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NIBLOCK, PHILL - Touch five

Format: do-CD
Label & Cat.Number: TOUCH TO:91
Release Year: 2013
Note: five newer pieces using different instruments as sources (cello, electrip harp, guitars) to create microtonal shifting drones that gradually go from one tone to another producing rich overtones.. (the 23 min. piece on CD 2 was recorded by three different guitar quartets who had to play the piece 10 times in one day...) => timeless drone-minimalism from the now 80 year old drone-master from New York
Price (incl. 19% VAT): €16.00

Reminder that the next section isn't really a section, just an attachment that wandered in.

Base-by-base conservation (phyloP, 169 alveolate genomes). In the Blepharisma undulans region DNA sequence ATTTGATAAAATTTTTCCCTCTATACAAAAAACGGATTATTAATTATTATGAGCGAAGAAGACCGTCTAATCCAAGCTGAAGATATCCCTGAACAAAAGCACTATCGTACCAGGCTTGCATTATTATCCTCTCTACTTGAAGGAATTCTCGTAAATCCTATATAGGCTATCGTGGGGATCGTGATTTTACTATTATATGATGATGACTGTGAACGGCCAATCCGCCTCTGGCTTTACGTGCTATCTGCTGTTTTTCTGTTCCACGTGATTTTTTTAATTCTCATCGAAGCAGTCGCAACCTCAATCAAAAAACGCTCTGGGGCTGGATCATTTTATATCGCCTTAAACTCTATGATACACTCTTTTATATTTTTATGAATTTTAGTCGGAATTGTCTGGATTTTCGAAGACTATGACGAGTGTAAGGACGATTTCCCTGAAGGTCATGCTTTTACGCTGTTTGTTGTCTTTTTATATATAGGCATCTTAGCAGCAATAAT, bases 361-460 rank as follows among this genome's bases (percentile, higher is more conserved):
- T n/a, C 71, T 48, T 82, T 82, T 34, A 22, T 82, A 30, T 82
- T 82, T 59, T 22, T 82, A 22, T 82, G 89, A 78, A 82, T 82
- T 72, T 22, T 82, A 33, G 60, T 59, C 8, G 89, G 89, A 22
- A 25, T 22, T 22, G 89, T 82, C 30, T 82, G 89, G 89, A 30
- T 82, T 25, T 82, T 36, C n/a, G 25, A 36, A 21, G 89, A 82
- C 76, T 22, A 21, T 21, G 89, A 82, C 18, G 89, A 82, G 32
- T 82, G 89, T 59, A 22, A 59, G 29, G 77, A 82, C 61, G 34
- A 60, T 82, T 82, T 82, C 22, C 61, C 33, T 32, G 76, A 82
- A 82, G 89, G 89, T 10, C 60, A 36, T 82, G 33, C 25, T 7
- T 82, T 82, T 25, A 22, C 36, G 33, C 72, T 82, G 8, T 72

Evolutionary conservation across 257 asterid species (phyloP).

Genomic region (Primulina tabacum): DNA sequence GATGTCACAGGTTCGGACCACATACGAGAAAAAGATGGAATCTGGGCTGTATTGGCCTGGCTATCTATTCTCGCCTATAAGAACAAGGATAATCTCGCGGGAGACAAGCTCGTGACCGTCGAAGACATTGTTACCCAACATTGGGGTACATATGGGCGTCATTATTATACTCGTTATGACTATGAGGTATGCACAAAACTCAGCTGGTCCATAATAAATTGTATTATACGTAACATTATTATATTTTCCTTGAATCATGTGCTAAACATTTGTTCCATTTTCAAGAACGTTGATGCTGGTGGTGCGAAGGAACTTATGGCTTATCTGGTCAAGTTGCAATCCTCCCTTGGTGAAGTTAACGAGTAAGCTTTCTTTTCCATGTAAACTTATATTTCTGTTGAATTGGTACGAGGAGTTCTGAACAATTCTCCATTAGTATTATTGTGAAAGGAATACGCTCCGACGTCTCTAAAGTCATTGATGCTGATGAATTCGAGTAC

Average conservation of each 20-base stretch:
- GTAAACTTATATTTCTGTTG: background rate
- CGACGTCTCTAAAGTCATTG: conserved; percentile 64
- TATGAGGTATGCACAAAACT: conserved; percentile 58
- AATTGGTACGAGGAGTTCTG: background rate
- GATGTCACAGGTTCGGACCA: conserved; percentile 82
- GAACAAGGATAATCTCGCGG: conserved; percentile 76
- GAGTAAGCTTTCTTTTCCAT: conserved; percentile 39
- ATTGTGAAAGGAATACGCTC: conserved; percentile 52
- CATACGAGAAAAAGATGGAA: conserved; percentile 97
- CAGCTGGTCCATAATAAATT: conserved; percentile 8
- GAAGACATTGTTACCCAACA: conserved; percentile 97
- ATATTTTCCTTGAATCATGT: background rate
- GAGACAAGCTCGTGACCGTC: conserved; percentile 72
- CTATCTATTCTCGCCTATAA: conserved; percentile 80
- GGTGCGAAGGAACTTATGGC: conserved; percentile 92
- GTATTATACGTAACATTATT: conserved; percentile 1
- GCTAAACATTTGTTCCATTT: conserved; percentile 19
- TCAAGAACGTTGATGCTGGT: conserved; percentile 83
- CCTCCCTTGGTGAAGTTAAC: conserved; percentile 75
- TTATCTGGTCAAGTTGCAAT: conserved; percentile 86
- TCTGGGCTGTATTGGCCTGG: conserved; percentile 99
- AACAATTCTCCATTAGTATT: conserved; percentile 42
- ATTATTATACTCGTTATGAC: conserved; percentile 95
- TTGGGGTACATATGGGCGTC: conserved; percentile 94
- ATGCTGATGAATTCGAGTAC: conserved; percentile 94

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" 'FeedCorn Ear' (2012). Arne Deforce, cello. 'A Cage of Stars' (2012). Rhodri Davies, electric harp. Two Lips (2011). Zwerm Guitar Quartet. 'Two Lips' (2011). Dither Guitar Quartet. 'Two Lips' (2011). Coh Da Guitar Quartet. These CDs have pieces made in two different ways. Traditionally (since 1968), I recorded tones played by an instrument (by an instrumentalist), arranging these single tones into mutli-layered settings, making thick textured drones, with many microtones. In the early days, I prescribed the microtones, tuning the instrumentalist, when I was using audio tape. Later, I used the software ProTools, and made the microtones as I made the pieces. FeedCorn Ear and A Cage of Stars were made this way. In 1998, Petr Kotik asked me to make a piece for orchestra, so, I began to make scores for the musicians to play from. The form of that piece, and the subsequent six scored works, were patterned after a piece in 1992-94, where the musicians were tuned by hearing tones played from a tape through headphones. These are the instructions for the scored piece on the second CD, Two Lips. The score was prepared by Bob Gilmore, from specific directions by me. Two Lips, aka Nameless, is conceived as two scores, A and B, to be played simultaneously, lasting 23 minutes. Each score consists of ten instrumental parts. The twenty separate parts should be distributed randomly amongst the musicians of the ensemble; the 'A group' and the 'B group' are not separated spatially. In each part, one note changes to the next in a graded sequence of microtonal steps. In score A, G gradually goes to F#. In score B, G# gradually goes to A. The piece calls for very subtle gradations of tuning in order to achieve a richness of ensemble sound, full of beatings of near-unison pitches, and with clouds of overtones and difference tones. The microtonal displacements are conceived in gradations of 10 cents, therefore resulting in ten divisions of the equal-tempered semitone (100 cents). An electronic tuner may be useful in rehearsal, and perhaps in performance, to achieve these small gradations. Be careful not to use glissandi to move from one note to the next; these are antithetical to Niblock's musical language. In score A, the G of the beginning is presented 'straight', without microtonal embellishments of any kind, whereas the F# (into which it slowly transforms) is heard by the end in a multitude of microtonal variants above and below. In score B this process is reversed: the G# at the beginning is immediately presented with a multitude of microtonal variants above and below, the pitches slowly transforming into the unison A by the end. General comments: Phill Niblock's music utilizes dense collections of microtones to yield a unique sonic palette. The musicians should sense being part of an intonational cloud of sound. The density will change throughout the piece, but the 'cloud' will always be present. This score was used in recording three different guitar quartets; Zwerm (of Belgium), Dither (of New York) and an assembled group of world widers, Coh Da (well, ad hoc spelled backwards). Each quartet recorded 40 tracks from the score, each playing the 23 minute piece ten times in one day. Stamina. Zwerm line up for this recording: Kobe Van Cauwenberghe, Matthias Koole, Toon Callier, Guy De Bivre (guest). Dither: Taylor Levine, David Linaburg, Joshua Lopes, James Moore Coh Da Quartet David First, Seth Josel, Robert Poss and Susan Stenger." [label info]